About the Trail
Wear comfortable shoes, open your eyes and prepare to be inspired.
The Hudson River School Art Trail is a project to map the painting sites of the artists Thomas Cole, founder of the Hudson River School, Frederic Church, one of the most accomplished painters of the movement, and their contemporaries including Asher B. Durand, Sanford Gifford and Jasper Cropsey. This website includes everything you need to plan your visit to one or more of these remarkable sites where one can still see the views that appear in 19th-century landscape paintings.
The Hudson River School Art Trail is divided into several large geographic areas. From this website's homepage, choose which area you wish to explore. The Hudson River Valley area has the largest number of stops while the others are currently less developed.
A new guidebook with complete information including maps and directions is now available for purchase from our online shop, as well as from the visitor centers of either the Thomas Cole National Historic Site or the Olana State Historic Site during regular hours of operation. With over 50 full-color illustrations and an introduction by Kevin Avery, Associate Curator of American Paintings at The Metropolitan Museum of Art, this guidebook takes you to the magnificent places that inspired America's first great landscape painters. Included are beautiful reproductions of many well-known paintings of the Hudson River School, alongside photographs of the same views today, enabling side-by-side comparisons. The guidebook can be purchased in advance of your trip to both inspire and assist you with planning your visit.
Throughout the year, the Thomas Cole Historic Site hosts events related to the Trail including guest speakers and guided walks. To see a schedule of current events, click here. If you would like advance notification about these events, please join our mailing list.
About the Project
The Hudson River School Art Trail is a project of the Thomas Cole Historic Site, presented in partnership with Olana New York State Historic Site, The Olana Partnership, the Hudson River Valley National Heritage Area, the National Park Service Rivers & Trails program, the New York State Department of Environmental Conservation and New York State Parks, and the Greene County Tourism & Planning Department.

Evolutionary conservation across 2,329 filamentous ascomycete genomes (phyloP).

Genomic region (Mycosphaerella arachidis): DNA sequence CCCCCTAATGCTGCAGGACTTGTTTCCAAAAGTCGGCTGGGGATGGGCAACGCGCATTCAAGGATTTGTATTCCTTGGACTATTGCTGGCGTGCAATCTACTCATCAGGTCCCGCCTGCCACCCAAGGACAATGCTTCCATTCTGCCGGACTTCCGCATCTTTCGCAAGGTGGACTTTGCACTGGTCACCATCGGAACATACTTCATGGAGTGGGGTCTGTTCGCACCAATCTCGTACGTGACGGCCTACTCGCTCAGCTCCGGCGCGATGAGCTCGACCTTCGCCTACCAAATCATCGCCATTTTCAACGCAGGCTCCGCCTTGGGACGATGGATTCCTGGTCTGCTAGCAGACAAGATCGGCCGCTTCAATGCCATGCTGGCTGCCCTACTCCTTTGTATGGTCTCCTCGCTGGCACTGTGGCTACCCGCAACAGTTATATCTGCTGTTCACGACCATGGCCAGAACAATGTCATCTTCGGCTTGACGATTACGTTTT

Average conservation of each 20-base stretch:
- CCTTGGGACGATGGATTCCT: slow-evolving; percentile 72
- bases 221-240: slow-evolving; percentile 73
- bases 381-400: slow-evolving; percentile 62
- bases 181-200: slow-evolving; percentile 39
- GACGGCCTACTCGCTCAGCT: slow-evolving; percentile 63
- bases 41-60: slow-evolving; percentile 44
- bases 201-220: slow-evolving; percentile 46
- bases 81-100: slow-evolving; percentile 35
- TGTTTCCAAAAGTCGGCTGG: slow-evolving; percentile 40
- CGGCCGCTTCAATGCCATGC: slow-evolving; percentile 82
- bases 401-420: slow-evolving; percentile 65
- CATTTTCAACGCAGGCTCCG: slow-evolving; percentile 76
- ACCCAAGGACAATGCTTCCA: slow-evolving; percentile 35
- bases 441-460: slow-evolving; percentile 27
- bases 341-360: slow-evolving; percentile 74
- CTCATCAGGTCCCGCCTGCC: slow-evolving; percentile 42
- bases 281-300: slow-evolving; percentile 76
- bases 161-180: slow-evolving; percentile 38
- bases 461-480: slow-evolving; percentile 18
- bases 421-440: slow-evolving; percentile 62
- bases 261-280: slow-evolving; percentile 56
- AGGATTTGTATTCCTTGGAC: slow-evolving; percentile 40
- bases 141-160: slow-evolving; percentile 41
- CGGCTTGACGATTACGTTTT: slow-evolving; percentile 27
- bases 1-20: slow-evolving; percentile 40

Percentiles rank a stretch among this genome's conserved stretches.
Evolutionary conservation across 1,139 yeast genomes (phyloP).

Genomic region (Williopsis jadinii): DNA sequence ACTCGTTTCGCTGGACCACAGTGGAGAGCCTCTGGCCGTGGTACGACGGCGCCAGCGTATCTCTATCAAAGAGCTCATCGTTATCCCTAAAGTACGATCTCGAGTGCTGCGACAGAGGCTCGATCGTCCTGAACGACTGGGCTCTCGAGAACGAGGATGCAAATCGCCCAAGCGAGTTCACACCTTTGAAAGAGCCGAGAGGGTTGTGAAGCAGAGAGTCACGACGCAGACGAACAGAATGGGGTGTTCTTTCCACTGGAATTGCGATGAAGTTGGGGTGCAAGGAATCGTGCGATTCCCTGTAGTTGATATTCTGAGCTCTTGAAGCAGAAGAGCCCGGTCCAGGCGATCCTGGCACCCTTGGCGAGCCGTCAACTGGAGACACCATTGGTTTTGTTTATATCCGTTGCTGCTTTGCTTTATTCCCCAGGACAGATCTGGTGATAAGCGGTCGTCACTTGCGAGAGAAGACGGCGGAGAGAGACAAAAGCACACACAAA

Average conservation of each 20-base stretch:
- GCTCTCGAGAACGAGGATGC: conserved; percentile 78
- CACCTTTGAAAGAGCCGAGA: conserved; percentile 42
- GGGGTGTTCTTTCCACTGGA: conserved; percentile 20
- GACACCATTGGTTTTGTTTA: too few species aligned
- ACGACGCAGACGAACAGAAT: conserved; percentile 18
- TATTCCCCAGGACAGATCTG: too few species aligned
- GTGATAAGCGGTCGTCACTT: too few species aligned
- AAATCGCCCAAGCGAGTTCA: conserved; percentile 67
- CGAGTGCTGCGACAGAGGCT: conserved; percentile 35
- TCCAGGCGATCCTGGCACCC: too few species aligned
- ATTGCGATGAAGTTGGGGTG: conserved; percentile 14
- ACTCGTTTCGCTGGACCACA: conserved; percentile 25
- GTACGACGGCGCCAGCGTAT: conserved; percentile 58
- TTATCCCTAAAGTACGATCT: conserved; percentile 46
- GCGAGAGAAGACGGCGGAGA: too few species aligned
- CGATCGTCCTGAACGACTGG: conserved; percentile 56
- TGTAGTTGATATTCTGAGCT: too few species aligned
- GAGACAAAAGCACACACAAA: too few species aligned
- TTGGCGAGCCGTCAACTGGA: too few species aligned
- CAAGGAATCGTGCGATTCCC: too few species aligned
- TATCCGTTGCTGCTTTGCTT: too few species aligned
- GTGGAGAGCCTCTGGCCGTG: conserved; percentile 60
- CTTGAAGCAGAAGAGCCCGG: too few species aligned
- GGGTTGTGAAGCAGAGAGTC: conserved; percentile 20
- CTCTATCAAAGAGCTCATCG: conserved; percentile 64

The Trail project is funded in part by a grant from the U.S. Department of Transportation, the Arts & Business Council of New York, and the New York State Council on the Arts.
The 2012 website and mobile app are supported by a grant from the National Endowment for the Humanities.
Home page images: Cole, View near the Village of Catskill, 1827; Cole, View from Mount Holyoke, 1936; Hill, Franconia Notch, White Mts, 1887; Moran, The Grand Canyon of the Yellowstone, 1873-74.
The Hudson River School Art Trail takes you to the sites that inspired America's first great landscape painters, enabling you to walk in the footsteps of Thomas Cole, Frederic Church, Asher B. Durand, Jasper Cropsey, Sanford Gifford and other pioneering American artists, and to see the landscapes that launched the Hudson River School of art.
The Making of the Hudson River School Art Trail
On the first Sunday in June 2005, coinciding with National Trails Day, the Thomas Cole National Historic Site officially unveiled the first phase of the Hudson River School Art Trail project, which maps the painting sites of 19th-century artist Thomas Cole and his contemporaries including Frederic Church, Jasper Cropsey, Sanford Gifford, and Asher B. Durand. Forming the core of the art movement now known as the Hudson River School, these artists hiked, sketched and painted in the region surrounding Thomas Cole's home in Catskill and Frederic Church's home near Hudson. Many of these views are spectacularly preserved and accessible to the public. The Hudson River School Art Trail project maps the locations from which these painted views can be seen, and enables the public to find and compare the painted and actual views today.
The Hudson River School is America's first major art movement, having dominated American visual arts for over 50 years with over 100 artists between 1825 and 1875. The scenes on the Hudson River School painters' canvases, now hanging in major museums all over the world, are the views that surround us here in the Hudson Valley. Many of the views remain remarkably unchanged since the 19th-century, and are instantly recognizable as the scenes depicted in the paintings. The Trail enables the public to find these sites using a mobile website, a printed guidebook, and outdoor educational panels.
The Trail project takes advantage of the region's unique cultural and natural resources, including the following highlights: 1) the home of the founder of the Hudson River School, Thomas Cole, 2) the home of one of the movement's most accomplished artists, Frederic Church, and 3) the magnificent landscapes that they painted including miles of well-maintained trails in the Catskill Forrest Preserve with waterfalls and spectacular views.